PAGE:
The latest issue of ChangeThis has been published for all of you out there in the thinking public. Take it out for a spin tonight. Introduce it to your friends.
How To Fascinate: Why Your Brand Should Do A Shot Of Jgermeister by Sally Hogshead
"If you're under age 45 or so, there's a good chance that you've tried Jgermeister. However the odds are low—quite low—that you actually enjoy the taste. And that's okay. Few people do. Very, very few. I'll wager that most of the people who make Jgermeister don't like the taste of Jgermeister. Yet the brand continues to grow at an astonishing rate. If so many people actively dislike the taste, how does the company manage to sell 83 million bottles a year?
With sales increasing up to 40% per year since 1985, Jgermeister is the most popular drink nobody likes.
Many companies successfully advertise products and services that consumers don't necessarily need (bottled water, luxury cars) or even enjoy (backache pills, oil changes, burial plots). But here's a brand that manages to sell an extraordinary volume—at a premium price point, no less—of a product that people don't even want, and more to the point, actively dislike."
How to Read a Business Book by Todd Sattersten
"The problem? 11,000. That is the number of business books published in the United States every year. Placed one atop another, the stack would stand as tall as a ninety-story building.
Recommendations reduce the noise. Suggestions from friends and colleagues are best, because they know you and your circumstances. Reliable media sources that regularly review business books, like The Wall Street Journal and BusinessWeek, are also a great source for slimming the pile. Blogs, tweets, and Facebook statuses can be just as valuable. Online booksellers offer customer reviews on their product pages, and physical bookstores have helpful employees who can help you find a book
Worthwhile as they are, recommendations merely reduce the size of the pile. Our next step is to determine which book is right one."
Found In Translation: The Case for Pictures in Business
by Dan Roam
"Twenty-five years of helping business leaders around the world develop ideas has taught me three things:
1. There is no more powerful way to come up with a new idea than to draw a simple picture. 2. There is no faster way to develop and test an idea than to draw a simple picture. 3. There is no more effective way to share an idea with other people than to draw a simple picture.
While good speaking is engaging and inspiring, we need to recognize the limitations of our words. Let's be clear: there's nothing wrong with words. What's wrong is that they're not enough.
This is where pictures come in. Whether drawing them, looking at them, or talking about them, pictures add an extraordinary amount to our ability to think, to remember, and to do."
The Laws of the Econosphere by Craig Thomas
"I call the environment in which we live the Econosphere. It is the world created by and governing of human decision making, and it is our home. It provides for us and nurtures us. It reacts to and informs our every interaction and, if we understand it, allows us to optimize the use of our life spans moment by moment. This environment is not, however, one made of oxygen and hydrogen, oil and steel, high mountains and low plains. Rather, the Econosphere is our social environment, where we work, live, raise our families, and govern ourselves. We need to start thinking about the economy as a holistic, natural system. To those who are inclined to see it, it is breathtaking choreography on a global scale with billions of performers, each one in character, playing his or her unique role so that the entire ensemble shines. The Econosphere provides for us, yet it is also of us."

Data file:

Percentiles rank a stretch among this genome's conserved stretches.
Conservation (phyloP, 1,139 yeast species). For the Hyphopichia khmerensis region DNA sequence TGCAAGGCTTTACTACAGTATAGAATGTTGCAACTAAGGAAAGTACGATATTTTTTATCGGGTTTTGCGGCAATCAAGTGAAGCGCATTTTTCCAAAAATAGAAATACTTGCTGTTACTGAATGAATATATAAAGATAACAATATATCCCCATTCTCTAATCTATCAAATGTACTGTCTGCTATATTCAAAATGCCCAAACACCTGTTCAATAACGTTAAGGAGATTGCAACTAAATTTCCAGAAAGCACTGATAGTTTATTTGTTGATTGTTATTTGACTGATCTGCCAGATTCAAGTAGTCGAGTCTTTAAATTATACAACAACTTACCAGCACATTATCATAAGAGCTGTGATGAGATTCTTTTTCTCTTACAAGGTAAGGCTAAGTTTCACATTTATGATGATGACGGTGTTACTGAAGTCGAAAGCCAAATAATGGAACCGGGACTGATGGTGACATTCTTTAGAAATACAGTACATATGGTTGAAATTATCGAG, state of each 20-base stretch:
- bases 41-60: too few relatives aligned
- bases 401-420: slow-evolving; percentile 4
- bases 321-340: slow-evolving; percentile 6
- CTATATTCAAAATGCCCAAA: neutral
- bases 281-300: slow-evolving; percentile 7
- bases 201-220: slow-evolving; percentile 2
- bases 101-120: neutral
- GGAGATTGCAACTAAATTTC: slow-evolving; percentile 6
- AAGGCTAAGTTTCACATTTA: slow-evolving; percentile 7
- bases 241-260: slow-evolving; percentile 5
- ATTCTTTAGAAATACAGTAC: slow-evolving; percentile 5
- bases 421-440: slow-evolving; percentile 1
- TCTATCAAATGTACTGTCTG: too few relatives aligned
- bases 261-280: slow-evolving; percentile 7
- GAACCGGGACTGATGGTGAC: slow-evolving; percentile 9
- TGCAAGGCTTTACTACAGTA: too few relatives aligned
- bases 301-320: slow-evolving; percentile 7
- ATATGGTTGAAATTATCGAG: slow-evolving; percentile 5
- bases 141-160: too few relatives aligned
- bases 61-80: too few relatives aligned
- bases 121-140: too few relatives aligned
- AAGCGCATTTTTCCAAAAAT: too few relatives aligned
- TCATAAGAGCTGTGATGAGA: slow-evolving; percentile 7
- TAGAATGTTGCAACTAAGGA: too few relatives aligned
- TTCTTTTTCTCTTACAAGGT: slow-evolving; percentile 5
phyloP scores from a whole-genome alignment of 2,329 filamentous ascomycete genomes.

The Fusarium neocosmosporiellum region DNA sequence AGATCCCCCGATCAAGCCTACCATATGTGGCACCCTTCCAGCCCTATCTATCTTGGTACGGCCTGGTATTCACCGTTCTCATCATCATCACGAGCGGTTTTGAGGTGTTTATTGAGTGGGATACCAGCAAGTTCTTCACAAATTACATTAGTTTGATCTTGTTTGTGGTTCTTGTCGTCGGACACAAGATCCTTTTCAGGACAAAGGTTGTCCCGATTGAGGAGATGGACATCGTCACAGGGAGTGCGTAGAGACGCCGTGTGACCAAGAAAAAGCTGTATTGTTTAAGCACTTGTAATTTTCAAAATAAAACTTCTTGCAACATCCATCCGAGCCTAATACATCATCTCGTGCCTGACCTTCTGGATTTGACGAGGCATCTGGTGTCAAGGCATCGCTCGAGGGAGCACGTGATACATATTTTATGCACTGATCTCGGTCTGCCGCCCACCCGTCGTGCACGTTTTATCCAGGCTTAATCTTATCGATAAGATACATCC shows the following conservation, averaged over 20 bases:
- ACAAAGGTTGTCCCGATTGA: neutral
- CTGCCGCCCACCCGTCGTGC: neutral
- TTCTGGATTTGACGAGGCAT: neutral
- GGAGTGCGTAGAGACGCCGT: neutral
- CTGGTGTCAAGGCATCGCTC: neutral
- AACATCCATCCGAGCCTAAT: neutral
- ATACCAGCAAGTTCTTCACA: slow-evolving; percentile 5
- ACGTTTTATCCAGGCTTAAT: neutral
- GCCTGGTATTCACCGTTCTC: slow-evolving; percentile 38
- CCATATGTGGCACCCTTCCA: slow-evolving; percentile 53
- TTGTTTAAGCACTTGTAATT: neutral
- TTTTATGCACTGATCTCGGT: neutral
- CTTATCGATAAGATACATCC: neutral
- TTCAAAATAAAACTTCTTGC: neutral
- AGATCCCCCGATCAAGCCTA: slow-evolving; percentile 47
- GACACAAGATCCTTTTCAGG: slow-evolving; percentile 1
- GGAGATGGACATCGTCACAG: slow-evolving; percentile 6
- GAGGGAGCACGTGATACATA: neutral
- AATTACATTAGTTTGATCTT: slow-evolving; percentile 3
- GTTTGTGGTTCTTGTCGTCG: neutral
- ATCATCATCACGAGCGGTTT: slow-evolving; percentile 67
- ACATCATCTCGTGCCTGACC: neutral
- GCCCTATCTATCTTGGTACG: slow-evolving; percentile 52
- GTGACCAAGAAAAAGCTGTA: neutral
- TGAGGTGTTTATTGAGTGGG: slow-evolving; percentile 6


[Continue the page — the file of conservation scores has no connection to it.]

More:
The Myth of Overnight Success by Barrie Bergman
"Most of us are seduced by the idea of overnight success. We want to believe the myth that success is easy to come by. But success in business takes time, energy and hard work—lots of all three.
Personally, I've never met an overnight success. I've met people who've done something well for a long time and were suddenly discovered. Then everyone assumed they came out of nowhere, that their fame happened overnight.
But the real truth is that it takes a long time to be an overnight success."
The Best Communicator in the World by Jon Wortmann
"I hear people every day offer very valid excuses why they don't try to improve how they communicate. Some people think it's too hard. Others don't know where to go for help. The most repeated excuse from people at work and in their personal lives that could be so much happier with some focused, intentional new habits: 'I don't have time.' Every single one of us can communicate in a way that makes it easier for people to like spending time with us. If you feel shy, nervous, or afraid, you're not crazy, you're not alone, and today is the day you stop letting ugly communication damage your relationships. Authentic communication can become as natural as breathing—when you pay attention to a few essential aspects of what connects people."